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Short on cash but big on ideas, Lanning made Modified an unofficial nonprofit. She runs the gallery and has a manager who books the bands. The rest of the people who work at Modified are volunteers.

"That's what I'm most proud of, that in Phoenix, where people say, This town sucks,' we have been able to put together a volunteer-based art space that has been able to last five years," Lanning says. "When bands leave, they get paid. It's well-run, you know what I mean? And what touches me most is that these kids who are volunteering . . . are learning about how to run a business with integrity and how to be reliable and how to treat bands. We give them a key."

Lanning is now in her mid-30s, although she looks so young you wonder if she raided her mom's closet for the cocktail dress she's wearing at a First Friday opening. But she's a veteran of the scene. Up to now she's kept her record store in a strip mall in Tempe because she doesn't get the traffic she needs in Phoenix to sustain such a business. Even with a volunteer staff, Stinkweeds basically pays the bills for Modified. But Lanning is eternally hopeful. And she's not going anywhere. She bought the Modified building last year.

"All of my peers, everyone that I grew up with . . . they've all gone to do great things in other cities. And they all say, Why are you still there?' And I say, It's getting better.' It's been 15 years that I've been saying it's getting better. But now I'm not the only one who's saying that anymore."


Next came Wayne Rainey.

Rainey's family has roots in downtown Phoenix. His grandfather came to town from Texas in 1918, and Rainey remembers stories about "The Wine Glass," a downtown cattlemen's club.

Rainey, who graduated from Central High School in 1984, grew up around downtown Phoenix, riding his bike, skateboarding. He became a photographer, and his goal was to move to New York or San Francisco.

He bought a house in downtown Phoenix with money he made shooting a Smitty's catalogue, converted the back bedroom into a studio and lost himself in commercial photography.

"I stopped shooting for myself," he says.

By 25, he says, he had burned out. He moved around the country, lived in Alaska for a while, fished. He says no one expected him to make it to 30. "I was a wild boy."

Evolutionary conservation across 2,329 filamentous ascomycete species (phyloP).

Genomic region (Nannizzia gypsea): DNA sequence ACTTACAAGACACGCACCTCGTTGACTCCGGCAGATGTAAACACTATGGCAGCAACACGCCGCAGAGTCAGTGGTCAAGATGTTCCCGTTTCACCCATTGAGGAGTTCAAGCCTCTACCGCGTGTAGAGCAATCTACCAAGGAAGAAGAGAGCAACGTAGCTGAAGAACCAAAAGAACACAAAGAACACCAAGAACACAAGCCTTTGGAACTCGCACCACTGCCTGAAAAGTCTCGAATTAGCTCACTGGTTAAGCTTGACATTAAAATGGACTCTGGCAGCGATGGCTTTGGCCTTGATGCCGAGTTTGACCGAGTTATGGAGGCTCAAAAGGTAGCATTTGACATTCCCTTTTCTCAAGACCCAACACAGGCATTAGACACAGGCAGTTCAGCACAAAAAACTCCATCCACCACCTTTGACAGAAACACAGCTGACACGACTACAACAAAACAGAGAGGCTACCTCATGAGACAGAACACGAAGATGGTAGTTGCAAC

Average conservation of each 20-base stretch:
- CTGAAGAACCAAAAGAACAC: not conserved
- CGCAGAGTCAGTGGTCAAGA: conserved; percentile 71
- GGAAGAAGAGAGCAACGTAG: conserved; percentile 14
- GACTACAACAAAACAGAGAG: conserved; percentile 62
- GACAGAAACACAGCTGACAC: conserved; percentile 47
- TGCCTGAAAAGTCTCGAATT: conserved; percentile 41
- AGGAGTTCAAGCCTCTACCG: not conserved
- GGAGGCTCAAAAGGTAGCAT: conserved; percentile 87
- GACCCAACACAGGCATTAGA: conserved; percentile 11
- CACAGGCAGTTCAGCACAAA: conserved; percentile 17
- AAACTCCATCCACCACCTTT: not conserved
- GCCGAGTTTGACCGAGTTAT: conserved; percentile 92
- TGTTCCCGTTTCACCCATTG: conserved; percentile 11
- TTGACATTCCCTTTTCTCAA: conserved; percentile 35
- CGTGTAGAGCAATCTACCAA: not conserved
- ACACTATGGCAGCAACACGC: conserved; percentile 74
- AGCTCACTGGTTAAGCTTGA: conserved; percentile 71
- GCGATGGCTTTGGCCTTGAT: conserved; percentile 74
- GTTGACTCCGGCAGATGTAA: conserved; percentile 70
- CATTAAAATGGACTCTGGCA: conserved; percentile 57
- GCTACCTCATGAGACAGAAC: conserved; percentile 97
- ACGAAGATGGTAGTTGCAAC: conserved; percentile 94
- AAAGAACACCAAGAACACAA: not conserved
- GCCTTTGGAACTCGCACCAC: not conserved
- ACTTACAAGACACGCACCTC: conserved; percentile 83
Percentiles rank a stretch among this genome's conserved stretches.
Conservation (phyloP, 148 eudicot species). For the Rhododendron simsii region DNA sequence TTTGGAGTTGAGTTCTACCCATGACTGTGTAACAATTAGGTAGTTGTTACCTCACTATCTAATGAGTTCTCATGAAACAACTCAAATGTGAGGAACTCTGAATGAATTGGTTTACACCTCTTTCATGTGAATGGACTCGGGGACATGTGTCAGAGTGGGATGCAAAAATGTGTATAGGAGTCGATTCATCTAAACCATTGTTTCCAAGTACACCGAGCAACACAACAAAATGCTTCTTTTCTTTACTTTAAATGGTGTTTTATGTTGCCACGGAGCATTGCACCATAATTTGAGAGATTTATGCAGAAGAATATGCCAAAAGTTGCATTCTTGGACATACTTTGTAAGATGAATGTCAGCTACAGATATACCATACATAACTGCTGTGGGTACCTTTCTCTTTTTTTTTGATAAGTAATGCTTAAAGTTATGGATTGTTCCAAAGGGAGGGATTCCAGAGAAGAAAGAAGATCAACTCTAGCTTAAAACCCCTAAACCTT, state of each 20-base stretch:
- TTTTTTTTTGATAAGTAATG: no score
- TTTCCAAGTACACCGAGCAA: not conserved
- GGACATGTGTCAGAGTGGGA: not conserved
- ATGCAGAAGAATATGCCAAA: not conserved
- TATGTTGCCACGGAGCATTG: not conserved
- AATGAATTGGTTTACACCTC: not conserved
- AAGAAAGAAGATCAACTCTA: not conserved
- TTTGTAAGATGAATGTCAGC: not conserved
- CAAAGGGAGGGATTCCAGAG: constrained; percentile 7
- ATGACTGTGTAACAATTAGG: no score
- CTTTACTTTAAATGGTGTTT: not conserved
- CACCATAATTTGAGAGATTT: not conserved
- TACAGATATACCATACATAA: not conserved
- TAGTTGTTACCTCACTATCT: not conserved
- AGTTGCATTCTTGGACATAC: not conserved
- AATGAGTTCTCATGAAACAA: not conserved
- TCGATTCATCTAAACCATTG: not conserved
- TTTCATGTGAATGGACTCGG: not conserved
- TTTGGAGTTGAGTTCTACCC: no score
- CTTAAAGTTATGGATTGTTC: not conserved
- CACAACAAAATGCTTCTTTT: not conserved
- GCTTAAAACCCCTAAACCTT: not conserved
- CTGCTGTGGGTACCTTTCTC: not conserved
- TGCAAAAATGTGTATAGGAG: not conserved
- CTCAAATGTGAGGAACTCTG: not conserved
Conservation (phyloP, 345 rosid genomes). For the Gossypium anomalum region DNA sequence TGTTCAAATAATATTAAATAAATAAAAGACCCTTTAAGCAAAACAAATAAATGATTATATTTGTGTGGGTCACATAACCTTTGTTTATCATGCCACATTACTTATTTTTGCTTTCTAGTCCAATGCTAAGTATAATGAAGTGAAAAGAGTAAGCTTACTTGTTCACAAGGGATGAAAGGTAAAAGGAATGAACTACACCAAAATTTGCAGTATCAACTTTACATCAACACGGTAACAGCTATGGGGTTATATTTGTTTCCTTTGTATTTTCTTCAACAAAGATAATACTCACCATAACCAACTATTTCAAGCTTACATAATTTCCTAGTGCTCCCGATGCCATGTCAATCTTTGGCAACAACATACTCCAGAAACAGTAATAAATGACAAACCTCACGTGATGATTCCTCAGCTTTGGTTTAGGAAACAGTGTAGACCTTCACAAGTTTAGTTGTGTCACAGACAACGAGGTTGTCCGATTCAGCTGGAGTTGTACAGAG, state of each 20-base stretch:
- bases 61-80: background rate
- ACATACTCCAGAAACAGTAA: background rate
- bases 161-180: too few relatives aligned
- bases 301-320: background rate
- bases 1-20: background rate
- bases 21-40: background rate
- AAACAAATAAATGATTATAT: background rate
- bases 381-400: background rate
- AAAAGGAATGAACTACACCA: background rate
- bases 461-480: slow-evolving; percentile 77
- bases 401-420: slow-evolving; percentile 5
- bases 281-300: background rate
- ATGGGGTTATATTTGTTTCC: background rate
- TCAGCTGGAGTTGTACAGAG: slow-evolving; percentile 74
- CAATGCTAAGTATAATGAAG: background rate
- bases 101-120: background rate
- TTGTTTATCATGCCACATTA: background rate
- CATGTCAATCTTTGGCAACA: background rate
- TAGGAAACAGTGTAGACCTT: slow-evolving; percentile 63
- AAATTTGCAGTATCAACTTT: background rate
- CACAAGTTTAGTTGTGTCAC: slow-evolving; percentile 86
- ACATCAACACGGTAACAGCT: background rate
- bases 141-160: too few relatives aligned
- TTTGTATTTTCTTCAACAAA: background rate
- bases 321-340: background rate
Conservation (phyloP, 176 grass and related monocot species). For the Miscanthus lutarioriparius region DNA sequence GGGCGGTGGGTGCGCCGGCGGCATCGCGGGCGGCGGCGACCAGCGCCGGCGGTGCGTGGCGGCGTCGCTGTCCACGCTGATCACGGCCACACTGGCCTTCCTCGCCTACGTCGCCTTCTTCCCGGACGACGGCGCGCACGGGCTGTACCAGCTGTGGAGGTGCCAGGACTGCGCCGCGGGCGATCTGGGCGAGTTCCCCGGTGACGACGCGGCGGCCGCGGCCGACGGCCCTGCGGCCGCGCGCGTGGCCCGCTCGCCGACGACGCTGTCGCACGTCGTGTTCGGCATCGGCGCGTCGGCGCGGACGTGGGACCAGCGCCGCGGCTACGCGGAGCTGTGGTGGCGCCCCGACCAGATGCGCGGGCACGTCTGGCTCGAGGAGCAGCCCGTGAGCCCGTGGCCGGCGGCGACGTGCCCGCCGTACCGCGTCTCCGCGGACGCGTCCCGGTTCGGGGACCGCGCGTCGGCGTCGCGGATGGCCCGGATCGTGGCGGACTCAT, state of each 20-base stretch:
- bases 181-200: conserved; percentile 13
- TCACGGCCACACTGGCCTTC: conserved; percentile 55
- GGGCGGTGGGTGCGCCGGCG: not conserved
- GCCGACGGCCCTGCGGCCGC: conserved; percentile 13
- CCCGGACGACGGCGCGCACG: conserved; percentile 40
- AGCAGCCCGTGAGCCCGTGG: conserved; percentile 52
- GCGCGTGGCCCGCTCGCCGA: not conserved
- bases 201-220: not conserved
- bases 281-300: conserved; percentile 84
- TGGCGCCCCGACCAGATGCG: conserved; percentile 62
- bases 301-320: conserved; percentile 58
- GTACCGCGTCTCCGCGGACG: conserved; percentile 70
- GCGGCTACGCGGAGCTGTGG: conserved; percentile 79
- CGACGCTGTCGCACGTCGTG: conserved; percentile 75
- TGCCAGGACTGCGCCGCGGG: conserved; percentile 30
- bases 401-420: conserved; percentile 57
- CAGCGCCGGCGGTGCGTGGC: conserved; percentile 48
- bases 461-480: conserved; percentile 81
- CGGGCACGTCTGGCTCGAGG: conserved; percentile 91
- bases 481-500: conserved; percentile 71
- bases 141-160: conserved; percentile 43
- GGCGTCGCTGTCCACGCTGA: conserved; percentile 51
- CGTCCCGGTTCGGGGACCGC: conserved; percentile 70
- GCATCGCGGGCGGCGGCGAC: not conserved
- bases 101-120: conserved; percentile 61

He had stopped making photographs, and just before he turned 30, on his way back to Phoenix, a friend in Albuquerque urged him to pick up the camera again. He did, and photographed a storm that chased him all the way home. Rainey sold some property to pay his debts, got new camera equipment, and started shooting again.

After a year, he says, he had enough money to buy a studio. He chose to stay in town.

"Phoenix has potential. Phoenix has more potential than any of these other cities," Rainey says. "Phoenix is like this extraordinary canvas with all kinds of places to paint."

And although there wasn't much going on, he felt strongly that he needed to be downtown.

"If I'm going to live in a city that's going to help me as an artist thrive, there's got to be heart," he says. "Without heart, there's no place even to meet. And if you can't meet, you can't even disagree."

That's a funny comment, considering that today, Rainey is arguably the most controversial member of the arts community in downtown Phoenix.

He got a government grant for $136,000 to rehab a building he bought near Second Street and Roosevelt and named Holga's. Today the 500-square-foot units rent for $450 a month and a common space houses a gallery; Rainey offers matching funds for improvement projects proposed by his tenants.

Then Rainey bought a building he'd coveted for years, a 1937 warehouse designed by Del Webb, which he named monOrchid and rehabbed into gallery and office space. Last year he started Shade, a beautiful-looking but oddly anti-journalistic/pro-public service magazine that promotes the arts and does not pay its writers.

People in downtown Phoenix love to hate Rainey, partly because he's successful in what they call a Scottsdale sort of way, but mainly because he refused to get in step with the rest of the arts community when it came time to fight the Arizona Cardinals stadium. The stadium found its final home in the West Valley, but in the spring of 2002 it looked as though it would wipe out the galleries and businesses slowly emerging along Roosevelt Street. While other artists and business owners were shouting at city council meetings and marching in protest, Rainey was sitting at the table with the enemy -- the Phoenix Community Alliance and Downtown Phoenix Partnership.

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Amy Silverman is a two-time winner of the Arizona Press Club’s Journalist of the Year award. Her work has appeared on the radio show This American Life and in the New York Times, the Washington Post, Lenny Letter, and Brain, Child. She’s the co-curator of the live reading series Bar Flies, and a commentator for KJZZ, the NPR affiliate in Phoenix. Silverman is the author of the book My Heart Can’t Even Believe It: A Story of Science, Love, and Down Syndrome (Woodbine House 2016). Follow her on Instagram (@amysilverman), Twitter (@amysilvermanaz), and at amy-silverman.com.